Let’s take a minute and think about risk management. I know, not something that we think about often and it’s not surprising. Risk management sounds about as enticing as a spending a day shoveling out the sumps. That said, its something that we should all consider on a call-by-call basis. It’s part of a thorough size-up and done properly it just might be the difference between going home at the end of a shift or not.
Consider the four choices below:
|High-Risk, Low-Frequency||High-Risk, High-Frequency|
|Low-Risk, Low-Frequency||Low-Risk, High-Frequency|
Everything we do on calls can be put into one of these four categories. This is a concept introduced by Gordon Graham, a Doctor, Lawyer and former California police officer and it is a great way of thinking about the level of risk in our jobs. Three of the four categories are not all that worrisome for us. As Graham states, what we need to be concerned with are High-Risk, Low-Frequency Events. In other words, High-Risk, Low-Frequency events are those events that are very dangerous and yet are seen very infrequently.
Graham describes particularly troublesome events as those that are High-Risk, Low-Frequency, where we have little to no time to think through the proper course of action. Most of us can think of many situations we have been in that could be categorized as High-Risk, Low Frequency and a lot of those situations required immediate decisions to prevent injury. Many of these events probably came at the beginning of your careers in the fire service, where everything is new and you have little experience to drawn from. Looking back, you might even consider yourself lucky for escaping such events unscathed and might even have vowed to learn form that experience and not let something like that happen again. The reason why these events were High-Risk, Low Frequency for you was because, as Graham says, your hard drive wasn’t full. It is important to note that while this is more common with new people on the job, High-Risk, Low-Frequency events can occur with experienced members. For example, the number of structure fires is decreasing (a good thing), however this is putting us in a position where many of us have been to very few actual structure fires. Depending on the districts you work, high-rise fires, wildland fires, and/or MVCs on major highways could all be considered High-Risk, Low-Frequency because these are low frequency for you and also pose a great risk to you and your crew.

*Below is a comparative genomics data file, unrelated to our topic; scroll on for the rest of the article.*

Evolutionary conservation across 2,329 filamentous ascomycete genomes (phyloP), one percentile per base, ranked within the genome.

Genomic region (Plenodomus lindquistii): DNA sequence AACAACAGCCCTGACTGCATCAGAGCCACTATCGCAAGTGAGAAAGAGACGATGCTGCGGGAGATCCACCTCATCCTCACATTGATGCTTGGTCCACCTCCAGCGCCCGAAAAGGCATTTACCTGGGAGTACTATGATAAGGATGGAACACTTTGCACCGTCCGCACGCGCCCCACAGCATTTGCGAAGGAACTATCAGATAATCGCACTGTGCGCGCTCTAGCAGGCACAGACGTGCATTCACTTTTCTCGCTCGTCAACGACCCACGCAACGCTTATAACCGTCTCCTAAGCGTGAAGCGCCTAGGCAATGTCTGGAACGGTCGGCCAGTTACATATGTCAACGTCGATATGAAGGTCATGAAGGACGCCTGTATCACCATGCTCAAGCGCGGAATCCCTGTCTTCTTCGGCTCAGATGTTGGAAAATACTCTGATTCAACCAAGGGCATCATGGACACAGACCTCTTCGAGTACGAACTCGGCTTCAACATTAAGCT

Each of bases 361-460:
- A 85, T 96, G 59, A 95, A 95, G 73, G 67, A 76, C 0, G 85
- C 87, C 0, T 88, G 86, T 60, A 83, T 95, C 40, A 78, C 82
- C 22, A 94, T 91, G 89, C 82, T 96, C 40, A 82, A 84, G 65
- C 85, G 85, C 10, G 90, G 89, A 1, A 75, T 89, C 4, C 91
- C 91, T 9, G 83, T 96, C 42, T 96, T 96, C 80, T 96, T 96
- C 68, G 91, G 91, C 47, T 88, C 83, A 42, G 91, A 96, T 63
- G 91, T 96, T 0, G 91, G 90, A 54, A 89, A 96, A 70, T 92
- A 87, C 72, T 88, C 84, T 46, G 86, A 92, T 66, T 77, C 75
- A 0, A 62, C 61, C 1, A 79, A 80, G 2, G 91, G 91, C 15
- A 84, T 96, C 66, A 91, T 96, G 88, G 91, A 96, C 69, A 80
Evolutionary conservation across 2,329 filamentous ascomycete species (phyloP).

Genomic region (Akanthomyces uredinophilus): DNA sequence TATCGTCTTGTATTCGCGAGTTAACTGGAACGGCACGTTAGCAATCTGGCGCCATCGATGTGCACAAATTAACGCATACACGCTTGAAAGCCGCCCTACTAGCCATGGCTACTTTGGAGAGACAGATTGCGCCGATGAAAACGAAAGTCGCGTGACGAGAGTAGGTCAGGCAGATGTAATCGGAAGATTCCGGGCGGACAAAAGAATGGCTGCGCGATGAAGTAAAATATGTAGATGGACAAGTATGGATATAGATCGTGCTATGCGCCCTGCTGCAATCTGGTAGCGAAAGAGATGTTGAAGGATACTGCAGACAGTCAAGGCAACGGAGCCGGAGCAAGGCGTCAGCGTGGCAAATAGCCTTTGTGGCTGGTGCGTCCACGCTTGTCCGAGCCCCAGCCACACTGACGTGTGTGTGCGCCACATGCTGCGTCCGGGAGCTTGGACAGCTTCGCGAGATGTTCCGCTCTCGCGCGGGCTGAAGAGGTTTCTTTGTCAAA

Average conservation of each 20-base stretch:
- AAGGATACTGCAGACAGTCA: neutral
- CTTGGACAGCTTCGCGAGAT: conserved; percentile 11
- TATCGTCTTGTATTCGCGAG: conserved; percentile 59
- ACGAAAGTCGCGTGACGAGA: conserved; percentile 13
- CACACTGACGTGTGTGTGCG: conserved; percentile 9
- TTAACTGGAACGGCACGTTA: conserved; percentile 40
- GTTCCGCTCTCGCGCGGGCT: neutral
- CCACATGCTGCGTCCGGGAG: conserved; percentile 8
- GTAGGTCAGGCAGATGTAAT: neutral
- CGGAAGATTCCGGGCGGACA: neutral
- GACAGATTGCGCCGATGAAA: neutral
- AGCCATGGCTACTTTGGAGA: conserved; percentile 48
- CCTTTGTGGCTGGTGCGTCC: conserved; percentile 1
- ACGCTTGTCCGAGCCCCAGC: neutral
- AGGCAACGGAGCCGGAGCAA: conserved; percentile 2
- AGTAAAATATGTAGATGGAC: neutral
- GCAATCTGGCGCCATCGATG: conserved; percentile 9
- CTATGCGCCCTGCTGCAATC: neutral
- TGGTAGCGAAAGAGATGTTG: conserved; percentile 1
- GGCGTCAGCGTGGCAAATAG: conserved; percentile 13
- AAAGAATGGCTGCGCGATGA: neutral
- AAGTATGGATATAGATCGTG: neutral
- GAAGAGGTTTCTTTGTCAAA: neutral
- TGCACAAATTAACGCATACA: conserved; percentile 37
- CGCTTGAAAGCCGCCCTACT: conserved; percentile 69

This concept of a your brain as a hard drive leads to a process called Recognition Prime Decision Making (RPDM). Basically stated, RPDM refers to how we make decisions in stressful situations, i.e. all of our past experiences are stored in our memory and when we are faced with a decision our brain accesses that memory, recognizes a positive outcome from past experience, and suggests a course of action. This is why experience is king in our line of work. The more we see and experience, the larger our hard drive is and thus the more likely an event will fall into a category other than High-Risk, Low Frequency. That is not to say that what we do will never be high-risk, it simply means we will be better prepared for those high-risk situations. How do we become prepared? Identify which types of calls are High-Risk, Low-Frequency FOR YOU. Be critical of your experience and comfort level with tasks and types of calls. Then, train, train, train. Build that hard drive. Also, when faced with a High-Risk, Low-Frequency event, SLOW DOWN! Take the time to think through your course of action and if necessary, lean on the experience of your team. We as firefighters tend to want to get things done NOW, but we often have more time than we think. A good example is a 360 at a house fire. It takes an extra 2 minutes and provides a wealth of information. This is common practice now but it wasn’t always the case. The fire service recognized this as an opportunity to slow things down and build a better picture.
If you would like to see the youtube video of Gordon Graham better describing these concepts, check out this link:
Be safe out there!